This is the third in an occasional series of introspective posts exploring whether or not I belong ‘on the spectrum’.
The latter painted such a negative picture that it left me feeling rather bruised.
It felt as if I was condoning a deficit model, so often entertained by the neurotypical majority. I need to redress the balance before we go any further.
So this post records mostly what the same family member volunteered when I asked them to accentuate the positive – by describing the many strengths that this Aspie-elect can bring to the party (if you can persuade him to turn up, that is).
I’ve added one or two personal insights, notably the paradoxical final section.
What you see is what you get. I’m genuinely genuine. I don’t dissemble or dissimulate and I’m constitutionally incapable of emotional manipulation.
I’m inherently suspicious of people with questionable motives and, over the years, have developed a tolerably reliable feel for who is trustworthy and who is not. Conversely, I’m totally trusting of people I’ve learned to trust.
I get on swimmingly with small children, probably because most have not yet learned to be devious. We share a keen sense of the ridiculous and a delight in imaginative nonsense. Occasional adults are also won over by what my interlocutor describes as a ‘charming naivety’.
Intelligent and driven
I am suspected of being stonkingly clever, though I rarely boast about it because, for me, human competitiveness of that type is tedious and smacks of insecurity.
My speciality is logical analysis, but I’m a long-time student of literature and can even write poetry (of a sort), so I’m charged with creative intelligence too.
I’m an expert in my chosen field(s), committed to mastering the detail and understanding the bigger picture. I’m passionate about the topics that interest me, ferociously industrious and driven to produce material of the highest standard of which I am capable.
Come to me if you have a problem. I’m typically a good listener in a 1:1 setting. I can see to the heart of an issue, discern the wood from the trees and help to generate a wealth of viable solutions.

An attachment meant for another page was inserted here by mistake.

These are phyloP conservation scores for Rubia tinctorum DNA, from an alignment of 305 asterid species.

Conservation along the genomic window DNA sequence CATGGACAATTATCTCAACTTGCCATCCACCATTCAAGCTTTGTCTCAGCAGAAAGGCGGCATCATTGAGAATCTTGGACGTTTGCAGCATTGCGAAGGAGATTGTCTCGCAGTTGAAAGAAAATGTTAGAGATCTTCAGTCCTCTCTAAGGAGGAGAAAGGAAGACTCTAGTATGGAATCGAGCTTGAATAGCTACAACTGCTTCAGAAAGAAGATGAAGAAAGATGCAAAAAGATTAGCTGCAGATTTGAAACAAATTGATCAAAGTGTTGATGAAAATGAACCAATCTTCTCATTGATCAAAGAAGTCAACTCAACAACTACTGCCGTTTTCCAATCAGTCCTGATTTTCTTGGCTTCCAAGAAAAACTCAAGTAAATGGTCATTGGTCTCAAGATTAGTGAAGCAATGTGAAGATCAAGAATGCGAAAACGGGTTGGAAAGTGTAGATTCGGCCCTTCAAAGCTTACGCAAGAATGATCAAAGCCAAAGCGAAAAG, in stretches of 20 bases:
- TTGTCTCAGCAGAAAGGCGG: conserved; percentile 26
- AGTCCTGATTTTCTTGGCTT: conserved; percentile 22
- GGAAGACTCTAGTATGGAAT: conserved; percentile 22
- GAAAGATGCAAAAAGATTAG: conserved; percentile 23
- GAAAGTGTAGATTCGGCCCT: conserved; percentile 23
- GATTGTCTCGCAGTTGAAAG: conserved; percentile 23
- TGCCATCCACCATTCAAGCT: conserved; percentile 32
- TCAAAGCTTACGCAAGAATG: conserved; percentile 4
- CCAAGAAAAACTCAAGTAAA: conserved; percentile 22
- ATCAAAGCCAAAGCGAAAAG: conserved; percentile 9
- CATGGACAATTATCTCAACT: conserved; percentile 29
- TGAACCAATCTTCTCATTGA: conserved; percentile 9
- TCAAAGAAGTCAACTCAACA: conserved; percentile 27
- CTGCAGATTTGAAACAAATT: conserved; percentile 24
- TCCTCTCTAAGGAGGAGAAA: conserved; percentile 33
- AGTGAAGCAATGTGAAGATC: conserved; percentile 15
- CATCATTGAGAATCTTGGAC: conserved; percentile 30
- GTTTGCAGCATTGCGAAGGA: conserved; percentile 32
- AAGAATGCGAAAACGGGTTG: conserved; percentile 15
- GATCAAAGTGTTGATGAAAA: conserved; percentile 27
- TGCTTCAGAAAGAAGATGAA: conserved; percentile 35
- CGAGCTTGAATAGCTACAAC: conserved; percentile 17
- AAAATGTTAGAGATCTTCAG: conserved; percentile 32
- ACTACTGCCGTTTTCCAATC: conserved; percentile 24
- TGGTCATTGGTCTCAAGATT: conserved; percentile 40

I will worry away persistently at a knotty problem until the tangle is undone.
I don’t practise self-deceit. I’m well-endowed with self-knowledge and dedicated to its pursuit. No-one knows me better than I know myself.
I’m honest and trustworthy, poorly equipped for untruthfulness. If you want an honest answer I’ll certainly give you one. I have oodles of integrity and will doggedly stand by my principles, even when it might be in my own best interest to dissimulate or compromise.
I’m not fazed by authority, charmed by celebrity or cowed by self-importance. I treat everyone equally, regardless of their rank or station, and I’m not afraid to speak truth unto power.
I don’t try to create a positive impression and I won’t jump through hoops for the sake of it – I expect people to judge me entirely on the value of the contribution I make, just as I judge them.
You won’t find me toeing the line unless I’ve convinced myself that it’s the right line to toe. I don’t follow the crowd or feel pressure to do something just because everyone else is doing it. Rather the opposite!
My family know me as guilelessly transparent, but success in a working environment often demands an impervious veneer – a convincing mask of neurotypical behaviour.
This I have mostly managed to assume (with the sole exception of ‘working a room’, always my worst nightmare).
As long as I am master of my lines I can otherwise act the part with some conviction, leading large teams, chairing large meetings, presenting at international conferences and holding forth to the high and mighty.
Like others of my ilk, I have learned to ape their behaviour and to mirror it back to them (the high and mighty), so they can see in me a reflection of themselves. That is invariably the path to power and glory.
It’s tricky and exhausting to live a lie, but this I have accomplished, mostly. It demanded immense energy, consistently applied, intense concentration and a huge effort of will.
I am probably the better for it.
Next time: Is the spectrum really a spectrum?